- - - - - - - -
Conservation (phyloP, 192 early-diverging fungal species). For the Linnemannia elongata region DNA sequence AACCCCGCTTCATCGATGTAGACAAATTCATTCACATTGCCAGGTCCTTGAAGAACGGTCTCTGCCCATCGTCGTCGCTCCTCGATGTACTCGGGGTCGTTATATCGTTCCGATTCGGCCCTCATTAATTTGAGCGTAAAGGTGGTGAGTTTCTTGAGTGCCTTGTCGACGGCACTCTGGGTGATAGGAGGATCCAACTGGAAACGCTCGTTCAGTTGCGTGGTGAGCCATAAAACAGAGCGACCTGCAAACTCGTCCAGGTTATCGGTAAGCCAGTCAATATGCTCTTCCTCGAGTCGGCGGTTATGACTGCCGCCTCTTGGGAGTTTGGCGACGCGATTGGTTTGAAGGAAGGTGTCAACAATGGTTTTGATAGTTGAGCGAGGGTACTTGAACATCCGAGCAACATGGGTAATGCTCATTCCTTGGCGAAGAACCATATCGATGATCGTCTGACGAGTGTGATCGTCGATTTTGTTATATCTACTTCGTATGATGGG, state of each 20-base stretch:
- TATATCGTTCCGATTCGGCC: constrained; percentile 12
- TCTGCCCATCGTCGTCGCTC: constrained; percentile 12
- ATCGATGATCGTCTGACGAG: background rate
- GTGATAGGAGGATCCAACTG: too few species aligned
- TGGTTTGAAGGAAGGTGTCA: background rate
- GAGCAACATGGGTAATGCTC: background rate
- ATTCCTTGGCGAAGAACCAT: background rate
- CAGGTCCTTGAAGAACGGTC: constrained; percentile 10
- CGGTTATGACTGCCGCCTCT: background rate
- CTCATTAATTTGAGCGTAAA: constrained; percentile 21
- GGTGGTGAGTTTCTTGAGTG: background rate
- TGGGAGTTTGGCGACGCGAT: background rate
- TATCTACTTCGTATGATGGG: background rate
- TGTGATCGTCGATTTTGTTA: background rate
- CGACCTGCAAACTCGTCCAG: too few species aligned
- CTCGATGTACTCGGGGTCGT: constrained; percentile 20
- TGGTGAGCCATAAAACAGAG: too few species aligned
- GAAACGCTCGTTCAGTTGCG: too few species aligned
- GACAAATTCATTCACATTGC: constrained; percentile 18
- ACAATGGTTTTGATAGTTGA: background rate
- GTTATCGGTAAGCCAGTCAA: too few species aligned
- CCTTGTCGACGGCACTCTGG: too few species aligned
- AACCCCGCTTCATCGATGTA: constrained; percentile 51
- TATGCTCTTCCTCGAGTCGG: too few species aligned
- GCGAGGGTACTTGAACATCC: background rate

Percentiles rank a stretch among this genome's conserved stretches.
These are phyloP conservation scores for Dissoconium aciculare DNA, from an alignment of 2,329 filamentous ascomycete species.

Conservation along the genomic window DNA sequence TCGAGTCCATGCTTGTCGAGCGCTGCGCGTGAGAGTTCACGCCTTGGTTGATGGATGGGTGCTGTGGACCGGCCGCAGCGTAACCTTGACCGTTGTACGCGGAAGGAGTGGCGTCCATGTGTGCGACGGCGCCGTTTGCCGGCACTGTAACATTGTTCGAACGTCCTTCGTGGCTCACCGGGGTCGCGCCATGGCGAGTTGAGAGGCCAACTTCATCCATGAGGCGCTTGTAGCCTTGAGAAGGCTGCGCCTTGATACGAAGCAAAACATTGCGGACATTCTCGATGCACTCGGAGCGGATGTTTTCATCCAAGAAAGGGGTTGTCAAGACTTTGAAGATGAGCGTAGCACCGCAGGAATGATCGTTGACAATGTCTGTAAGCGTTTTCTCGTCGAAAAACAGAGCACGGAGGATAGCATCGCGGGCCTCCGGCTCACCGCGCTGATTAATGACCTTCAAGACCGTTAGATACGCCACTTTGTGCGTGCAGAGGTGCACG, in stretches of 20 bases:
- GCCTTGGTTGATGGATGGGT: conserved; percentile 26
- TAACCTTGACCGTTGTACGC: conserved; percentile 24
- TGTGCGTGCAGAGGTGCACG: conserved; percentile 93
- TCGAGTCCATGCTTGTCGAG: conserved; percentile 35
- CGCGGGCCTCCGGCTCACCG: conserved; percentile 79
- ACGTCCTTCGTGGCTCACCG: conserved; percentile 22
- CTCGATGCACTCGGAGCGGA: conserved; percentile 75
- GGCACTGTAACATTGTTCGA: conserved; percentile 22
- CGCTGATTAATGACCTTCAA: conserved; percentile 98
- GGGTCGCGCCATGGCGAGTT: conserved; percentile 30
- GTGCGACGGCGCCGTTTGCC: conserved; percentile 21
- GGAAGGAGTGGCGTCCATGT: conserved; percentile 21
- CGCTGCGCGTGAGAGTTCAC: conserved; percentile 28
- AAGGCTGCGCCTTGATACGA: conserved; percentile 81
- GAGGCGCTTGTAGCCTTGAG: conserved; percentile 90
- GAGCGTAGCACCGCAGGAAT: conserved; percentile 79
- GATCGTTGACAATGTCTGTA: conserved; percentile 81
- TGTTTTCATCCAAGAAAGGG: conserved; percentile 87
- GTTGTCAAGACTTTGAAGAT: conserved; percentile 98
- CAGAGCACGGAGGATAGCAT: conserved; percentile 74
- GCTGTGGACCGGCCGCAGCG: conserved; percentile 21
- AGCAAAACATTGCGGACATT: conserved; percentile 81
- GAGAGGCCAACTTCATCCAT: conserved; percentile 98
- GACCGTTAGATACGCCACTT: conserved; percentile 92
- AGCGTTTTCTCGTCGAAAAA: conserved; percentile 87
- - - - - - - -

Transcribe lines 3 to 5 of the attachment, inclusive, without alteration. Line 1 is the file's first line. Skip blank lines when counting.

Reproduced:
- TCTGCCCATCGTCGTCGCTC: constrained; percentile 12
- ATCGATGATCGTCTGACGAG: background rate
- GTGATAGGAGGATCCAACTG: too few species aligned